“The Trump administration’s FY18 budget makes severe cuts to higher education, far deeper than any recently proposed. This includes slashing almost 4 billion dollars from the Pell Grant program, which helps nearly 8 million low- and moderate-income students access and afford college. This cut is fiscally irresponsible and will accelerate potential budget shortfalls in the program, as well as increase the financial burden on millions of young people buried under student debt. The budget also ignores bipartisan proposals to improve the program and lessen that burden, including reinstating Year-Round Pell.

Additionally, the Trump administration’s budget dramatically cuts funding for Federal Work Study, TRIO, and GEAR UP,  as well as eliminating the Federal Supplemental Education Opportunity Grant program all together. These programs, which open up access and support systems for low- and moderate-income students, have had decades of support from Congress, colleges, and higher education stakeholders. This is a clear indication that this administration is not committed to expanding opportunity or improving equity, especially for students of color.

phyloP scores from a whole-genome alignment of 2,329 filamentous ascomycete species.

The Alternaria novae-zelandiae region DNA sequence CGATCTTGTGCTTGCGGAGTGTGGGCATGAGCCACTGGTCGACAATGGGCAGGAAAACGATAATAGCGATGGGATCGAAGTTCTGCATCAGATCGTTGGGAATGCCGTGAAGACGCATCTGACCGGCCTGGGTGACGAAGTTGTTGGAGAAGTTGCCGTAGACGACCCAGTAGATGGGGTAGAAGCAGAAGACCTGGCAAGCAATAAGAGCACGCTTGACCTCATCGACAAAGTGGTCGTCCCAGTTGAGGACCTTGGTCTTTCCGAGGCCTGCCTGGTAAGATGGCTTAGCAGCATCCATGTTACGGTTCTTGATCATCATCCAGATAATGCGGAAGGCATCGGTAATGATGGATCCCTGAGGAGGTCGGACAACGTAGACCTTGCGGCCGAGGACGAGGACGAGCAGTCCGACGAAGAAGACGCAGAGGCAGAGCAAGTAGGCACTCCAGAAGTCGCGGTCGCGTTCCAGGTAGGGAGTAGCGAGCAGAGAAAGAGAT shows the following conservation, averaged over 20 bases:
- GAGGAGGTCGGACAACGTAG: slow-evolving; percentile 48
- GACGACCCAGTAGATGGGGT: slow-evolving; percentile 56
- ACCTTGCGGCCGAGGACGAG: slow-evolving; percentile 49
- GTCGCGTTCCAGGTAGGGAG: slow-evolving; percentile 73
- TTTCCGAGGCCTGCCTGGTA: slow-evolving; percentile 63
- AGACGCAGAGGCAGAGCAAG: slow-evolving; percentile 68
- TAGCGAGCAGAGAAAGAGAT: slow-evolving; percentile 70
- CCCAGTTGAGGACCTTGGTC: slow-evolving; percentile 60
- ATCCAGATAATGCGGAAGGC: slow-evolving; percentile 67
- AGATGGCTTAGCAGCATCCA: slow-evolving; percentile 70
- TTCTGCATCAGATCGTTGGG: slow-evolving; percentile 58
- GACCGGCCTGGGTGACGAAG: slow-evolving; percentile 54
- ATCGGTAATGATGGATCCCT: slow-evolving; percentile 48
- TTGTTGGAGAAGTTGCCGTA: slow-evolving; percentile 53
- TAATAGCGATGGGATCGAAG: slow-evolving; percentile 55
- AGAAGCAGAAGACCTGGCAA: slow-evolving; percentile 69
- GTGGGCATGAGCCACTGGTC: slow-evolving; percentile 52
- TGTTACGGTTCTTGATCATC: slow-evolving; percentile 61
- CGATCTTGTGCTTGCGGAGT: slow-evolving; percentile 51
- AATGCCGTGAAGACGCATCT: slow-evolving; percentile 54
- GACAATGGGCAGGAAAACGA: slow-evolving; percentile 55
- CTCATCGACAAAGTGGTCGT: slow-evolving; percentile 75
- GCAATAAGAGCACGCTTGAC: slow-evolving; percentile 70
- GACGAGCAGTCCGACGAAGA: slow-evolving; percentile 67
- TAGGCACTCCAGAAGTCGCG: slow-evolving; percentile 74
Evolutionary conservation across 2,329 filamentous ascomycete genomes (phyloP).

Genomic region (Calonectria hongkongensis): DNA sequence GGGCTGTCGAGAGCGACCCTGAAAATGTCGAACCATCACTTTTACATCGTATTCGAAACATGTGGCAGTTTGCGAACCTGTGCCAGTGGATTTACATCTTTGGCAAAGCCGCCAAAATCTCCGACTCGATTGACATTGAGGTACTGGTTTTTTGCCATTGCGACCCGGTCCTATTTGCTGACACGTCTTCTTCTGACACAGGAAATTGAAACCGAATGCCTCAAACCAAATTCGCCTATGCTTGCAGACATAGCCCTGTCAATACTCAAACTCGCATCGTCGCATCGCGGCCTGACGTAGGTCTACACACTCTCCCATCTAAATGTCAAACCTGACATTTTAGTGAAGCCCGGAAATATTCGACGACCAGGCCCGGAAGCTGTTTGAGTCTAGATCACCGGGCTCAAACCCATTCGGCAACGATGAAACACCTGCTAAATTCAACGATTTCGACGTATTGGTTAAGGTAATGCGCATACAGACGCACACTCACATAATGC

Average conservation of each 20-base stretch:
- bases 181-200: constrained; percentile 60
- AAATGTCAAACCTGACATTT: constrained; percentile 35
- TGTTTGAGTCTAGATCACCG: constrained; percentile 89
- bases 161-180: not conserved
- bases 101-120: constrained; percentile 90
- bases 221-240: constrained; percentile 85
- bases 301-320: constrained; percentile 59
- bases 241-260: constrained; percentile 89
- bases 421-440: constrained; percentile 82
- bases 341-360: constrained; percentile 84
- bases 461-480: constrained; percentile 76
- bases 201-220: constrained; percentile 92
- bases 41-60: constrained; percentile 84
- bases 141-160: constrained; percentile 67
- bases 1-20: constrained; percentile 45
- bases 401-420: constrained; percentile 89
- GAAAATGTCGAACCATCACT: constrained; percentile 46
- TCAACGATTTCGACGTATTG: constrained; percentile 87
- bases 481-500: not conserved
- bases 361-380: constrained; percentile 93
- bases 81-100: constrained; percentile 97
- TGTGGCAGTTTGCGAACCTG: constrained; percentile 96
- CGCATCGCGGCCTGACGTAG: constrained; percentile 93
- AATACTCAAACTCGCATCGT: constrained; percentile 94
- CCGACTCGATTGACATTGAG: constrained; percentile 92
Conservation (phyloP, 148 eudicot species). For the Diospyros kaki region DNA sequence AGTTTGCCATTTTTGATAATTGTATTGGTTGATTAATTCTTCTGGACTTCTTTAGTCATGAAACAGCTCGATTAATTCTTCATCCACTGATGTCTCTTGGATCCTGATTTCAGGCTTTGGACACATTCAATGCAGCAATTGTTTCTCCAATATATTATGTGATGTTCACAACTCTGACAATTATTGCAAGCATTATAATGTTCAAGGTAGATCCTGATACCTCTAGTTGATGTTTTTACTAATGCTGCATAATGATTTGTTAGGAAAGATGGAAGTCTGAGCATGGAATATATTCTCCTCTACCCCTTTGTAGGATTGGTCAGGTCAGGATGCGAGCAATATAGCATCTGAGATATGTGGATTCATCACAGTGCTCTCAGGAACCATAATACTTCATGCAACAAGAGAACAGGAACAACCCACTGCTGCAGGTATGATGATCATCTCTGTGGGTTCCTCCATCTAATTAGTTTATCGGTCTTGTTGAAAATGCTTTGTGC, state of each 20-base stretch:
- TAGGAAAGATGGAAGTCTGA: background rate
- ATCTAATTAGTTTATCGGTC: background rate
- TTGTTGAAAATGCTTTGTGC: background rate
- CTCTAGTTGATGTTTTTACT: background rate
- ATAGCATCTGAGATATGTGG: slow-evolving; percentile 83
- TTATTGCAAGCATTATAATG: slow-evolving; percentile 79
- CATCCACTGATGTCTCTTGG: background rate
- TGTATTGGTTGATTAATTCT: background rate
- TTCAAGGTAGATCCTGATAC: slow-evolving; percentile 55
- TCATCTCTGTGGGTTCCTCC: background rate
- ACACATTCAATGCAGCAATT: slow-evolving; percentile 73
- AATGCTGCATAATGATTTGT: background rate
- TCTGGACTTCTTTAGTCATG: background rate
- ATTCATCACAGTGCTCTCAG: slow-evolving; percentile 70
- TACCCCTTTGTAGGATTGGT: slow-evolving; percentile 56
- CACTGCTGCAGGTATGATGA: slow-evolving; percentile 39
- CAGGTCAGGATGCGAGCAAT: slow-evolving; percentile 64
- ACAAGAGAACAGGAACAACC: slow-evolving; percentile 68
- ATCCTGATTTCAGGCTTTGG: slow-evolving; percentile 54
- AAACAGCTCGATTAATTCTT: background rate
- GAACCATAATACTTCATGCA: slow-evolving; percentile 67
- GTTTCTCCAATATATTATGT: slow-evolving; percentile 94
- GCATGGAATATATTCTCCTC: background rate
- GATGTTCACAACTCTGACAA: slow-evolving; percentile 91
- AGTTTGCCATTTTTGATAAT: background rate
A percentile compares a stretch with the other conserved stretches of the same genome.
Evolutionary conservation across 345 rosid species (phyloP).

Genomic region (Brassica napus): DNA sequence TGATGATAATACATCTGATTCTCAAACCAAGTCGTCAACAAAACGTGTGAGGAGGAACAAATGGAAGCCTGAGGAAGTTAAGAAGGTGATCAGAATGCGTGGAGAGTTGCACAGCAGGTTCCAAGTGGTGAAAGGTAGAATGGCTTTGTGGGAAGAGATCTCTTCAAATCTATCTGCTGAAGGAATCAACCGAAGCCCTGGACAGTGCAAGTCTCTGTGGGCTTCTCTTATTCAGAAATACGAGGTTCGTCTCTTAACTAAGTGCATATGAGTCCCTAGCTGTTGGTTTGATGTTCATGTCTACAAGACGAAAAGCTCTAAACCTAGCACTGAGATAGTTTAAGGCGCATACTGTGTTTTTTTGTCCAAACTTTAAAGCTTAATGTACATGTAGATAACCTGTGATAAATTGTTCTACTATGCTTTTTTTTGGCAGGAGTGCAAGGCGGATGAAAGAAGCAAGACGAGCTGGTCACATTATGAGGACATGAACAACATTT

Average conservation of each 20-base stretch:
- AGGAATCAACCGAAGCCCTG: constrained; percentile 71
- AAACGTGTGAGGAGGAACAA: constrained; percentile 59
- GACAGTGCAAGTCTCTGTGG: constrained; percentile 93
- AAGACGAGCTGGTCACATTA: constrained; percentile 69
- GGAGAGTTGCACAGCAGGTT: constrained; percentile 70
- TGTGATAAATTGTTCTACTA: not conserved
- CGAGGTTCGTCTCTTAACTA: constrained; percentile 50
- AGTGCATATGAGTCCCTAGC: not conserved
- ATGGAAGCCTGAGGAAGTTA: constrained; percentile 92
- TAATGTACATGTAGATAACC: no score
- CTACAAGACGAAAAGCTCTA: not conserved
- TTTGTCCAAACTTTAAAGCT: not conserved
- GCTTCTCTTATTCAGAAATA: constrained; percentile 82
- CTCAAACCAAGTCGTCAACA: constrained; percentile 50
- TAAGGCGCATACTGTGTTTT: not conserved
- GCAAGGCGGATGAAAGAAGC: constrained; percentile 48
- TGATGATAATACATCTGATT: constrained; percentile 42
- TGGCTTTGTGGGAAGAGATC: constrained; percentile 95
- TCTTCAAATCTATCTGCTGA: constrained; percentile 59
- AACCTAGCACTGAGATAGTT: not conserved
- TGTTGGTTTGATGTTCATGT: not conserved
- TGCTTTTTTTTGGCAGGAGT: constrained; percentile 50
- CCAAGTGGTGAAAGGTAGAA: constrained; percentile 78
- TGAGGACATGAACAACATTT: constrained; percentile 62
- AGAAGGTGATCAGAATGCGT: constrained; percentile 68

The budget also makes vague cuts to job training and employment service grants and would eliminate AmeriCorps, further limiting options for young people looking to find work or serve their country. In an age where  a postsecondary degree or credential is necessary for achieving financial security, young people need pathways to quality education, training, and marketable skills to achieve the American dream. This budget cruelly pushes it farther away. We can and must do better, and call upon Congress to reject this vision for America’s future.”